Leave a comment
Be the first to add a comment.
It was no coincidence that at party conferences held in three of the UK’s largest cities – Manchester, Birmingham and Glasgow – the fringe event programme was bursting with debates, panels and roundtables focusing on London. The capital’s challenges are easily overlooked in the face of a political culture obsessed by the notion of a North-South divide – one in which, as our report earlier this year indicated, London is either seen as a an accomplished feat or a bitter threat. While in relative terms, London is clearly outperforming every other city economy in the nation – and by some measure – we must not ignore the fact that it also faces many significant hurdles, with the potential to undermine its future growth.
These are the three big challenges for London’s future that consumed attentions at party conferences:
At the Conservative Conference event, former Mayoral candidate Steven Norris highlighted the enormous disparities in economic output and socio-economic standing between the East and West of London, stressing how easy it is to forget that London is home to six of the poorest boroughs in England. That’s why, as Labour Mayoral hopeful David Lammy underlined, any strategies for growth must also address how to make the capital more affordable and accessible for lower-paid workers.
It will surprise nobody to hear that one of the biggest drags on London’s affordability is the high cost of rents and house prices, and that housing was singled out at all conferences as the biggest issue threatening London’s future success. It’s not just a problem for the people who live and work in London, particularly those on low pay, but also for the businesses based there, who are increasingly citing housing costs as an issue impacting their capacity to attract and retain talent.
And yet, neither party offered more than scant detail on how the housing supply London so critically needs will be delivered, or – in the case of Boris Johnson’s intermittently serious speech – pegged too much hope on brownfield land, which cannot possibly address the full shortfall. The consequences of all this tip-toeing around the housing issue could be dire for London.
A hot topic at party conferences – and at many London-focused events we have hosted and attended this year – was the thorny issue of local government finance. There was consensus at all three conferences that London needs to have greater control and responsibility over its finances, and particularly over its capacity to fund infrastructure and development.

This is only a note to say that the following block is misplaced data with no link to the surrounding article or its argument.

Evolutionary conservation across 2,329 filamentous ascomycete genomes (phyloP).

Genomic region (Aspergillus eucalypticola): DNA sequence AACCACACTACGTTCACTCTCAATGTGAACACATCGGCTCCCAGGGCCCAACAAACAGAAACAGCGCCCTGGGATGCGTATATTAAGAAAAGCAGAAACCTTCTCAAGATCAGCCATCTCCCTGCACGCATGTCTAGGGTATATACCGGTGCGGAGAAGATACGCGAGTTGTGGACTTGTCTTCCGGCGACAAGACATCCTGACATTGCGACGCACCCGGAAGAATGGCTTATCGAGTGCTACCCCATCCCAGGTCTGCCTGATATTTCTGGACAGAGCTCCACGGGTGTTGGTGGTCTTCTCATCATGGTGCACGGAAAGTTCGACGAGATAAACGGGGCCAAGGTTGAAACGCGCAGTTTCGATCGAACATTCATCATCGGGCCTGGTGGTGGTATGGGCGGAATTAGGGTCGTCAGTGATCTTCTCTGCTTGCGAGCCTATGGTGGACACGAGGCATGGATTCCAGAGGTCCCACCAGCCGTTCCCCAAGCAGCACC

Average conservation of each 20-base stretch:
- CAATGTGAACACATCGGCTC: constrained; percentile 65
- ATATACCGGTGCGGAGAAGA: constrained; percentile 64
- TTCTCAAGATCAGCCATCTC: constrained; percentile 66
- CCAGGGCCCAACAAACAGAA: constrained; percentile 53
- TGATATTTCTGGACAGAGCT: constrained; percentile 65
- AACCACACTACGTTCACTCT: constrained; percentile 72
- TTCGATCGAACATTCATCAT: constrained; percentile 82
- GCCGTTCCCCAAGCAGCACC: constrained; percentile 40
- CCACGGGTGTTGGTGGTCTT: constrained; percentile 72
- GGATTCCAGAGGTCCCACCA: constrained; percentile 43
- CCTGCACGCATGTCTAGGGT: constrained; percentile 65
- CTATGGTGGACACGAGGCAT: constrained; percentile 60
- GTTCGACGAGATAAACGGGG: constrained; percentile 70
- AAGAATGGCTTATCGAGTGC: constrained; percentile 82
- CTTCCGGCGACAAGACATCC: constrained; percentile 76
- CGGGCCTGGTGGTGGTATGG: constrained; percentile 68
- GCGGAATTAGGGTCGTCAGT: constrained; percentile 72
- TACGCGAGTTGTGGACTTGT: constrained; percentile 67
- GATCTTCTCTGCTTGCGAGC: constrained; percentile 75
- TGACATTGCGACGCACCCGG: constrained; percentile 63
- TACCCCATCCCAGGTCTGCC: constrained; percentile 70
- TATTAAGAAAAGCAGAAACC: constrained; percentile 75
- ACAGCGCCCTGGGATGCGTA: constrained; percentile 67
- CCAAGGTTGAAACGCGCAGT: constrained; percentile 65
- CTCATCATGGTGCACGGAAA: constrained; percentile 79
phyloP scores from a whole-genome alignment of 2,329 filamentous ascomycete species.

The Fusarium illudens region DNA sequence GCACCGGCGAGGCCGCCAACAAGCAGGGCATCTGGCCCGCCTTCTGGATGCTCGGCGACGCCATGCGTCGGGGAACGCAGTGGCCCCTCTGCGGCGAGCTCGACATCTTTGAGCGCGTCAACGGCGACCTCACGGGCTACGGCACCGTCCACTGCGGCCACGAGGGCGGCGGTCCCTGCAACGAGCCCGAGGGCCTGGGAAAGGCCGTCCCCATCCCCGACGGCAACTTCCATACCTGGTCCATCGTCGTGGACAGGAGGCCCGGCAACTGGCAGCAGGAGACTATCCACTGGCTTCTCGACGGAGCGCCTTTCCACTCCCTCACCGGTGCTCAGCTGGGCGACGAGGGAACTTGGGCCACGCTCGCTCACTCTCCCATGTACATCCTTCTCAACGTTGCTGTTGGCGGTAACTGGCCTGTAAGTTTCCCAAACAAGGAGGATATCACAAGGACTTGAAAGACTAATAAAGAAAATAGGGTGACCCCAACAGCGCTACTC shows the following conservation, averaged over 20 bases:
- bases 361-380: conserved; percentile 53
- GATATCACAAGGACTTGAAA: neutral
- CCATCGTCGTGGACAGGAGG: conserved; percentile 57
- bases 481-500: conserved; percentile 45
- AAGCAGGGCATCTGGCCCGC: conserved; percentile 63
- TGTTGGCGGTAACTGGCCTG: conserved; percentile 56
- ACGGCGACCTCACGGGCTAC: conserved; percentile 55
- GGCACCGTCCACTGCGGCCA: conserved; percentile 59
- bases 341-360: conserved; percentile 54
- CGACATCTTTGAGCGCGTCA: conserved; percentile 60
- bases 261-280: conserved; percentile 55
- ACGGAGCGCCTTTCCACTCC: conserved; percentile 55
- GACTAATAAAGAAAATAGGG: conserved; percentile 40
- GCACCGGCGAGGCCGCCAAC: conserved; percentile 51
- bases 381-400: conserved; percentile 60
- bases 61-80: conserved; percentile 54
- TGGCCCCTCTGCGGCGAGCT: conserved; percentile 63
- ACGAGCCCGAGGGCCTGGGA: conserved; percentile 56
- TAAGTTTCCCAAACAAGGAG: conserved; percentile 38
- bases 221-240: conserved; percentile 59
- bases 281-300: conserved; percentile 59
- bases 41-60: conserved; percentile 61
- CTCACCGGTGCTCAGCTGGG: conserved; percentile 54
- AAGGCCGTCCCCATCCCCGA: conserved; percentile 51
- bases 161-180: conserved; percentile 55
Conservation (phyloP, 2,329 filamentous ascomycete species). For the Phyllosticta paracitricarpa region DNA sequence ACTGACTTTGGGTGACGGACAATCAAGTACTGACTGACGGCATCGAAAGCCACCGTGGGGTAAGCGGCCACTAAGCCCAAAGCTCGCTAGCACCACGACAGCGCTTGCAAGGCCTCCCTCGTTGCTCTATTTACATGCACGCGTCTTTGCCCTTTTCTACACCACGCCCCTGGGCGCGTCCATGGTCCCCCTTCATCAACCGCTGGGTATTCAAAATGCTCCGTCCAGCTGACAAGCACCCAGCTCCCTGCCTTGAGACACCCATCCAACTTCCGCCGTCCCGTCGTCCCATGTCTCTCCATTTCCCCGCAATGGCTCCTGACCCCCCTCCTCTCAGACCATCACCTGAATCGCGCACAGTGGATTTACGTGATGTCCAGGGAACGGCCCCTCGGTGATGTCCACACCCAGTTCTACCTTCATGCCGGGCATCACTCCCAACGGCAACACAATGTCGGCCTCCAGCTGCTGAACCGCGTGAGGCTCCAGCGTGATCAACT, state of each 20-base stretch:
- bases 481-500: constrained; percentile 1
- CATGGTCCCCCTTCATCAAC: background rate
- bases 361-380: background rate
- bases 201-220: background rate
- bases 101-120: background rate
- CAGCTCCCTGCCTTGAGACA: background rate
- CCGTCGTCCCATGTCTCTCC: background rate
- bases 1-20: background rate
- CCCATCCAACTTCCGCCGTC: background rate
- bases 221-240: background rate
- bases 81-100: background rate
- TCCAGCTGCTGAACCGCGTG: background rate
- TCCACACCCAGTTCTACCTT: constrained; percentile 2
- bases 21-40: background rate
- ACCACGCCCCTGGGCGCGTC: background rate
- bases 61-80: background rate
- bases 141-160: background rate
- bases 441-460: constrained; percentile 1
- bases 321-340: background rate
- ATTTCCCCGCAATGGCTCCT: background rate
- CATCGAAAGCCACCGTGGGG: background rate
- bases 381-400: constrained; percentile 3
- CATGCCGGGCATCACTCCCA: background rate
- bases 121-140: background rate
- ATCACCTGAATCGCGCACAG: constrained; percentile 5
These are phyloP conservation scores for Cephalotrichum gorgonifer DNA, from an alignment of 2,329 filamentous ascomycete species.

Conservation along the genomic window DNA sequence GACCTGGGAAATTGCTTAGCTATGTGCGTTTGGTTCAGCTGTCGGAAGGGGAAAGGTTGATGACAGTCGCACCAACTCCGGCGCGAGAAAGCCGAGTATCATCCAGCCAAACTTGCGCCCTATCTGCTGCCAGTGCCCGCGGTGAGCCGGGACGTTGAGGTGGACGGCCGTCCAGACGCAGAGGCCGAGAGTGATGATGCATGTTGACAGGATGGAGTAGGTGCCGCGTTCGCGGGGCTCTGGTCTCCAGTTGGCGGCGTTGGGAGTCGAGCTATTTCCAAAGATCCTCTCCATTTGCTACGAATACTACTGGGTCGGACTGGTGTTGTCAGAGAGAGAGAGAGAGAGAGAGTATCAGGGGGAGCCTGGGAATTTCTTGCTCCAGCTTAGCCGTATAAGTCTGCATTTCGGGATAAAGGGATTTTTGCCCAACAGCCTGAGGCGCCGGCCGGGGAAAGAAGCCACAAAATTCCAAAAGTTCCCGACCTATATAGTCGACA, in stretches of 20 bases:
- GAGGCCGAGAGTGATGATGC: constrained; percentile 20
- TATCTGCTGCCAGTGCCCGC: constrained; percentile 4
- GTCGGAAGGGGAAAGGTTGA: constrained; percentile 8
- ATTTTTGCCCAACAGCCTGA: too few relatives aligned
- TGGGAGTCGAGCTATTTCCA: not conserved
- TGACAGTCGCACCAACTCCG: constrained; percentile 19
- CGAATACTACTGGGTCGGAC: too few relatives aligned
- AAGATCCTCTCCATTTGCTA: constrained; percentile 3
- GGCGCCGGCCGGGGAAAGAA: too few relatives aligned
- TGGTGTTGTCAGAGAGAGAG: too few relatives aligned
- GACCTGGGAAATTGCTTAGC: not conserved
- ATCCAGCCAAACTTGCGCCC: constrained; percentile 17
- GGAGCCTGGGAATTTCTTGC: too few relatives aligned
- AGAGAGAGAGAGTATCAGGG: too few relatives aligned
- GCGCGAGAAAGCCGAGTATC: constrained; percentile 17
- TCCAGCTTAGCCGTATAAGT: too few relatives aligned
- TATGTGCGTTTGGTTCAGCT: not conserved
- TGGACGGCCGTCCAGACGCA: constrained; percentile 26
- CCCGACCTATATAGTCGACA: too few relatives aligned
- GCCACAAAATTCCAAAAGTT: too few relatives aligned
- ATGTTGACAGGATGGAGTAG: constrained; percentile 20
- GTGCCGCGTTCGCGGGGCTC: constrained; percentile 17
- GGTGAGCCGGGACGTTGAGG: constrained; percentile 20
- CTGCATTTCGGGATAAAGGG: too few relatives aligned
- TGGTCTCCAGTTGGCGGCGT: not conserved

Chief Executive of the London Chamber of Commerce and Industry, Colin Stanbridge, shared the frustration of the capital’s businesses in having to spend “an awful amount of time lobbying Westminster, when they should be lobbying the Mayor”. In a city allowed to retain only seven per cent of its taxes – compared to New York’s 50 per cent – grievances can hardly be expected to be solved at a local level. Both Labour and the Conservatives indicated in principle support at the conferences for a greater level of devolution around Business Rates, and the Liberal Democrats went a step further, with Danny Alexander endorsing the London Finance Commission’s recommendations around property taxes – though whether either of these will be achieved in practice, or to a transformational level, remains to be seen.
Given London’s substantial successes and its strong role in driving national growth, there is a strong economic case to be made for giving it additional freedoms and flexibilities to further improve its performance. We need London to keep doing what it does best – growing highly skilled, dynamic and internationally competitive sectors – and ensure it has the capacity to address its infrastructure, housing and skills challenges head-on. But with such economic underperformance in so many other UK cities, London both needs to be seen to benefit other cities, and it needs to be making demands in partnership with other cities, as it is starting to do in the ‘City Centred’ campaign for the Core Cities.
London must accept that it is not only the economic, but the emotional argument that must be won. Its unique position within a highly centralised state can at times make it seem out of step with other UK cities – indeed, the calls we heard at many fringe events for greater connectivity with Europe and a softer line on immigration highlighted just how much its standing as a truly global city sets it apart. But while its opportunities and challenges are distinctive, this is also true of many other large cities in the UK, all of whom are currently hampered in their efforts to address their specific local problems.
The fact remains that London won’t win the debate on city-level devolution by going it alone. The capital must work with other cities to ensure it’s not alone in calling for more powers; doing so will better spread the arguments for devolution, and also its benefits. Ahead of the election, London must move beyond its drive for independence and spread a message of ‘we’re all in this together’, positioning themselves as just one voice in a movement towards a stronger urban Britain.
Be the first to add a comment.